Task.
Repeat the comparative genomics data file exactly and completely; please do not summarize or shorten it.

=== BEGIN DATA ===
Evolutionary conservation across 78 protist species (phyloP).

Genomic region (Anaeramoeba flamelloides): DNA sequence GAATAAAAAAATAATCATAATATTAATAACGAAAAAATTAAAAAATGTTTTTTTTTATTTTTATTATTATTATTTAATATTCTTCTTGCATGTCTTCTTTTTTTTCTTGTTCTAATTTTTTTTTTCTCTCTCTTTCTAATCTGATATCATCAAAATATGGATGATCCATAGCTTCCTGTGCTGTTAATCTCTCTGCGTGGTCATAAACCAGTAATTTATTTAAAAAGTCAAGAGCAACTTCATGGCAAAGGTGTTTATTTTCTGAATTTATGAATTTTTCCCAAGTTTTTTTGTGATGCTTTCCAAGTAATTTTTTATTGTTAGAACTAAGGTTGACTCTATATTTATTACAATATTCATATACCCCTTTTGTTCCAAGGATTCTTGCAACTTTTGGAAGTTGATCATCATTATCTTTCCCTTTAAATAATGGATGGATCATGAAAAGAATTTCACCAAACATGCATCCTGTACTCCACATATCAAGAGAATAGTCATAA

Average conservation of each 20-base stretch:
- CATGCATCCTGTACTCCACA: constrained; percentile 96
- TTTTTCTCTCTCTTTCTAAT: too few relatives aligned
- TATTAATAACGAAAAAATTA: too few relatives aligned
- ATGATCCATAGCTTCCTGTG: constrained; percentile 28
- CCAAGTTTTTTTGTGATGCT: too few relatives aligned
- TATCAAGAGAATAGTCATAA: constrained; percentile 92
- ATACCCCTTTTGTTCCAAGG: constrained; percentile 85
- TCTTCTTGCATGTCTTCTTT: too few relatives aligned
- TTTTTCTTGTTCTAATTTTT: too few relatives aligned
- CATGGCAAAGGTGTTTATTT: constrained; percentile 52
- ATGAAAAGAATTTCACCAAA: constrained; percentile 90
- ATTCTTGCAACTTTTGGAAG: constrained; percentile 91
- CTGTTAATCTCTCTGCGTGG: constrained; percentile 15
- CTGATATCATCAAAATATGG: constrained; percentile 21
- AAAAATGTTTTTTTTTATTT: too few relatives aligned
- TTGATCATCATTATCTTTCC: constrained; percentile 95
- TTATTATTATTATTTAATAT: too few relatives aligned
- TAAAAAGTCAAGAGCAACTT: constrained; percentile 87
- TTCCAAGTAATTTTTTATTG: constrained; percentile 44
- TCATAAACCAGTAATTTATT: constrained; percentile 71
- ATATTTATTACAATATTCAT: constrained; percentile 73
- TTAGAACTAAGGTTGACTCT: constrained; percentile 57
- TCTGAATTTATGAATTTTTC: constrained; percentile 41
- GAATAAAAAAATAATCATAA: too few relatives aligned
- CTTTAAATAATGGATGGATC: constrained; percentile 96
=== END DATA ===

Evolutionary conservation across 78 protist species (phyloP).

Genomic region (Anaeramoeba flamelloides): DNA sequence GAATAAAAAAATAATCATAATATTAATAACGAAAAAATTAAAAAATGTTTTTTTTTATTTTTATTATTATTATTTAATATTCTTCTTGCATGTCTTCTTTTTTTTCTTGTTCTAATTTTTTTTTTCTCTCTCTTTCTAATCTGATATCATCAAAATATGGATGATCCATAGCTTCCTGTGCTGTTAATCTCTCTGCGTGGTCATAAACCAGTAATTTATTTAAAAAGTCAAGAGCAACTTCATGGCAAAGGTGTTTATTTTCTGAATTTATGAATTTTTCCCAAGTTTTTTTGTGATGCTTTCCAAGTAATTTTTTATTGTTAGAACTAAGGTTGACTCTATATTTATTACAATATTCATATACCCCTTTTGTTCCAAGGATTCTTGCAACTTTTGGAAGTTGATCATCATTATCTTTCCCTTTAAATAATGGATGGATCATGAAAAGAATTTCACCAAACATGCATCCTGTACTCCACATATCAAGAGAATAGTCATAA

Average conservation of each 20-base stretch:
- CATGCATCCTGTACTCCACA: constrained; percentile 96
- TTTTTCTCTCTCTTTCTAAT: too few relatives aligned
- TATTAATAACGAAAAAATTA: too few relatives aligned
- ATGATCCATAGCTTCCTGTG: constrained; percentile 28
- CCAAGTTTTTTTGTGATGCT: too few relatives aligned
- TATCAAGAGAATAGTCATAA: constrained; percentile 92
- ATACCCCTTTTGTTCCAAGG: constrained; percentile 85
- TCTTCTTGCATGTCTTCTTT: too few relatives aligned
- TTTTTCTTGTTCTAATTTTT: too few relatives aligned
- CATGGCAAAGGTGTTTATTT: constrained; percentile 52
- ATGAAAAGAATTTCACCAAA: constrained; percentile 90
- ATTCTTGCAACTTTTGGAAG: constrained; percentile 91
- CTGTTAATCTCTCTGCGTGG: constrained; percentile 15
- CTGATATCATCAAAATATGG: constrained; percentile 21
- AAAAATGTTTTTTTTTATTT: too few relatives aligned
- TTGATCATCATTATCTTTCC: constrained; percentile 95
- TTATTATTATTATTTAATAT: too few relatives aligned
- TAAAAAGTCAAGAGCAACTT: constrained; percentile 87
- TTCCAAGTAATTTTTTATTG: constrained; percentile 44
- TCATAAACCAGTAATTTATT: constrained; percentile 71
- ATATTTATTACAATATTCAT: constrained; percentile 73
- TTAGAACTAAGGTTGACTCT: constrained; percentile 57
- TCTGAATTTATGAATTTTTC: constrained; percentile 41
- GAATAAAAAAATAATCATAA: too few relatives aligned
- CTTTAAATAATGGATGGATC: constrained; percentile 96